Friends to all: the remarkable story of the Quakers in Ireland

21 May 2021 Nick Garbutt    Last updated: 21 May 2021

Last summer, just before the second wave of the pandemic struck, Shane Whelehan became chief executive of Quaker Service Northern Ireland.

His appointment opens a new chapter in the remarkable story of a religious group which has contributed so much over more than two centuries in Ireland especially during famine and conflict. It also pioneered an approach to relief and development which forms the basis of much international aid to this day.

The Religious Society of Friends emerged in the mid-17th Century and was inspired by the preacher George Fox. Friends believe that people can have a direct experience of God without the mediation of clergy or liturgy. They also believe that God is in all of us, and that all of life is sacred and interconnected.

This in turn leads to a commitment to “faithful living” and action and the forms that has taken through history: opposition to slavery, a tradition  of pacificism, a concern for prisoners for human rights, and, from the earliest day,s a rejection of any distinction between the “deserving” and “undeserving” poor.

Its work during the Irish famine was extraordinary, not least because of how far ahead of its time it was. The Quakers set up a Central Relief Committee in November 1846 which immediately appealed for funds, food and clothing. It also sent out questionnaires and investigators all over Ireland to get an accurate picture of need, employment levels and the true conditions of people in affected areas. The information was published immediately, refuting suggestions by some in government that the distress was exaggerated.

In fact conditions were so dire that the Quakers extended their appeal to North America.  A priority was supplying cooked food – huge boilers were installed across Ireland – 35 in Ulster, 37 in Leinster, 65 in Connacht and 137 in Munster to make soup. Quaker soup was substantial, containing for example 75lbs of meat per 100 gallons, as opposed to the 12.5lbs in the official government soup recipe.

It was distributed unconditionally – nobody was asked to attend a Protestant church or school for a meal (a shameful practice which was carried out by other denominations).

Whilst food and clothing were immediate responses, the Quakers also tried to stimulate more lasting change. Hemp was supplied to fisherwomen to make nets and shoe leather to make shoes. Other skills like lace-making and weaving were taught. By 1851 there were 32 schools making high-quality goods which sold well in America.

Model farms were also set up and fishing stations were funded. Loans helped fishermen recover equipment they had had to pawn for food and trawlers were supplied to allow deep water fishing in the West. Ownership of these boats was passed on to the fishermen.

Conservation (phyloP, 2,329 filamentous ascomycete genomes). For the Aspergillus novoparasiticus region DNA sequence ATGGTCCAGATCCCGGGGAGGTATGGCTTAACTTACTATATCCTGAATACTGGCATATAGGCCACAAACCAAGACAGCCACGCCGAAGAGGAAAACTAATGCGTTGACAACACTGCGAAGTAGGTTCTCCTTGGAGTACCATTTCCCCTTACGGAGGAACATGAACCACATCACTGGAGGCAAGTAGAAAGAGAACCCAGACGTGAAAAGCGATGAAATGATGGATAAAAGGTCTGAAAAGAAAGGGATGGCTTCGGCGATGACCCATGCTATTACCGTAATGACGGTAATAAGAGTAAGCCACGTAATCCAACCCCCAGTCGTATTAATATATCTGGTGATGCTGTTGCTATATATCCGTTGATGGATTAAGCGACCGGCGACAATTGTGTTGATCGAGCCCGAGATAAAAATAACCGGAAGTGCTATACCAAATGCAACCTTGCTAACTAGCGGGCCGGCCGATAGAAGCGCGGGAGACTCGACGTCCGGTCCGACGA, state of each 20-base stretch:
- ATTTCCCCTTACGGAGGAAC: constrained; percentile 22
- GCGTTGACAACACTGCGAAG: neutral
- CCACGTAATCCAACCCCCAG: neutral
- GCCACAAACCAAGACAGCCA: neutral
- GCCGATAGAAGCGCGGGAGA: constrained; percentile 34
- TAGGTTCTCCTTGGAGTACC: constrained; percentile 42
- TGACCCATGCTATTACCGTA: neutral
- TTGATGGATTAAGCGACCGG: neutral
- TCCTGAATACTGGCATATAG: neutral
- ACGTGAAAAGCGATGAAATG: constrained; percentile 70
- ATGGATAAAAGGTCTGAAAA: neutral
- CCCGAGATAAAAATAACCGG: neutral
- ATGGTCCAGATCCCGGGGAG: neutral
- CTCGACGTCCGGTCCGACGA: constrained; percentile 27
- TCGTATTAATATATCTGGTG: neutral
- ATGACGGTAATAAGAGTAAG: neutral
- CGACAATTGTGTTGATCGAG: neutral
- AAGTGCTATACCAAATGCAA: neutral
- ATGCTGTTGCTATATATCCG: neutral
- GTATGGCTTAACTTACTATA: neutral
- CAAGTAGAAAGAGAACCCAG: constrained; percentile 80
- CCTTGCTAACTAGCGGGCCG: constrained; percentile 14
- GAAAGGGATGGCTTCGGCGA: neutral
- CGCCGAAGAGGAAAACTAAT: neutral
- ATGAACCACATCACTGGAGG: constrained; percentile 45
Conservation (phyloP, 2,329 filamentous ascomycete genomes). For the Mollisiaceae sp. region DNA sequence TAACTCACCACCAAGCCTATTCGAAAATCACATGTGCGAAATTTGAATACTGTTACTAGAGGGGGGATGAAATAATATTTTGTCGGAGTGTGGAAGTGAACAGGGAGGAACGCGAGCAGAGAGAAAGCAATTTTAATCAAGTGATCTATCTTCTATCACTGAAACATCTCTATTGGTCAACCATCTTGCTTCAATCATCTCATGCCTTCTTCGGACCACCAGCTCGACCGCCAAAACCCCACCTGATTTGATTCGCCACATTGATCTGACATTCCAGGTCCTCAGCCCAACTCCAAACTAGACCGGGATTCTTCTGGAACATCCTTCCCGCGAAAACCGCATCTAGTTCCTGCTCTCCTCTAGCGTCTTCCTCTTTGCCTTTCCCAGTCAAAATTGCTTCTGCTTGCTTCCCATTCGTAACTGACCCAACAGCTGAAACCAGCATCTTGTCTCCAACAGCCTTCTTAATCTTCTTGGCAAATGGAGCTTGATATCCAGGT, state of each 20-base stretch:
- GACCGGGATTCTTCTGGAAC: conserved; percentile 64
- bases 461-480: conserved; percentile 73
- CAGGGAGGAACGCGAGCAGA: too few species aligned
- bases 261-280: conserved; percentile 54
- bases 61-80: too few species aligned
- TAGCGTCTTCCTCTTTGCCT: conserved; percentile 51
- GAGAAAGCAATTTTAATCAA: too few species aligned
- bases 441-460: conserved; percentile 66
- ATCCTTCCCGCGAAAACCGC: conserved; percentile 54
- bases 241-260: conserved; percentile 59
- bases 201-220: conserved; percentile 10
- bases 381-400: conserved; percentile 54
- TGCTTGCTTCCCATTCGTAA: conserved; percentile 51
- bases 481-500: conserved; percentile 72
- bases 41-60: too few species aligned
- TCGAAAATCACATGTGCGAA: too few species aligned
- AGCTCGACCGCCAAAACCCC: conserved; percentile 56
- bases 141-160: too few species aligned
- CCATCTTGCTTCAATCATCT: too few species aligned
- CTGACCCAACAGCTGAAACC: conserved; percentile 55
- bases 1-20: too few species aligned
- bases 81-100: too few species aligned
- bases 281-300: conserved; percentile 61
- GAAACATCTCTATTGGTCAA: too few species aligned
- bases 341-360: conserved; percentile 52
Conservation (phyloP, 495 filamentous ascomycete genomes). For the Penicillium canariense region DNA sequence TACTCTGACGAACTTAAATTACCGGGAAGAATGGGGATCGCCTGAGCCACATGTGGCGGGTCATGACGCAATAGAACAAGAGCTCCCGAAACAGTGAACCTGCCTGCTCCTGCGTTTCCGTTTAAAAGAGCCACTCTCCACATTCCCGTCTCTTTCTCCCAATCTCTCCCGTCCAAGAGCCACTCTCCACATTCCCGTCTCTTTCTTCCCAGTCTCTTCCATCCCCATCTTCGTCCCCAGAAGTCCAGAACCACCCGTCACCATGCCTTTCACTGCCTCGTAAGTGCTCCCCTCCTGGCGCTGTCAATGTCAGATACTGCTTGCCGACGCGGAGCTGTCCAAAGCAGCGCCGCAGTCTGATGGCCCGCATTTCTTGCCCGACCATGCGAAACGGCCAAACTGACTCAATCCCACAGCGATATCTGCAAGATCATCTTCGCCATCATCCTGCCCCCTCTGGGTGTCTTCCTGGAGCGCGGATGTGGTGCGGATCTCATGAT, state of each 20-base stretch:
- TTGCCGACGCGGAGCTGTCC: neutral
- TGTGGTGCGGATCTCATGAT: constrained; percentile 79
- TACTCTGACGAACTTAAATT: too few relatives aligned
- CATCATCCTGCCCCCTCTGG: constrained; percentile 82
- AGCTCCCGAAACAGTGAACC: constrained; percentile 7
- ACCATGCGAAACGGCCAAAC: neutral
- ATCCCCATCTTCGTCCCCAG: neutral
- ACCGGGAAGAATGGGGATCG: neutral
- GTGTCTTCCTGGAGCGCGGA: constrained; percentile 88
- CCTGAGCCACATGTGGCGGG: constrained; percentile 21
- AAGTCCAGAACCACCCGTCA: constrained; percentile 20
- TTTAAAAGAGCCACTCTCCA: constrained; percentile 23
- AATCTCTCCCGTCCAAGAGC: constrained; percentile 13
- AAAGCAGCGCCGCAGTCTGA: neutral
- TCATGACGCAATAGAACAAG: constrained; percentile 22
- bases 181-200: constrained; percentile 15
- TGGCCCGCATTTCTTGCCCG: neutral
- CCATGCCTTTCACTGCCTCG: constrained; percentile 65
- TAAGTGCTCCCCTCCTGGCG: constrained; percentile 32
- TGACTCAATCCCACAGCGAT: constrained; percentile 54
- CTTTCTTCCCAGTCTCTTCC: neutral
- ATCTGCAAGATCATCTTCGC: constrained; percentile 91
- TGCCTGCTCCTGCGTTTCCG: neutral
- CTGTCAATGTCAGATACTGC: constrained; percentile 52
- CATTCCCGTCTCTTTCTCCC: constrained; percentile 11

This work is worth highlighting in some detail because it demonstrates the principles of thorough research, meeting need, helping to develop resources, teaching local people to use them and then handing them over to local ownership. This is the basis on which international aid agencies work to this day and shows the thoroughness of Quakers not just in identifying need but also in finding longer term solutions. 

And Quakers spoke truth to power too. When Prime Minister Lord Russell asked them to run a further relief campaign in 1849 they refused on the grounds that the crisis was “far beyond the reach of private exertion”. The only body that had the resources and the power to provide relief was the British government itself. It needed to face up to its own responsibilities. By this time 15 Quakers had died of famine-related disease and Jonathan Pim who led the relief committee had collapsed with exhaustion.

Meanwhile Quakers had worked out that the only permanent solution to Ireland’s woes was land reform. Pim was elected to parliament in 1865 and tirelessly campaigned on the subject. He is said to have drafted the Land Act of 1881, which brought the "3Fs" fair rent, fixity of tenure and fair sale.

That is some legacy for Whelehan to inherit. He’s not a Quaker, in fact of 17 staff only one is a Friend.

He said: “When I applied for the post I looked at their values and I thought that if they were to be my guidance why wouldn’t I want the job.”

The guardian of those values is the board – 75% of which are Friends or Attenders (people who worship and work with Friends but are not members).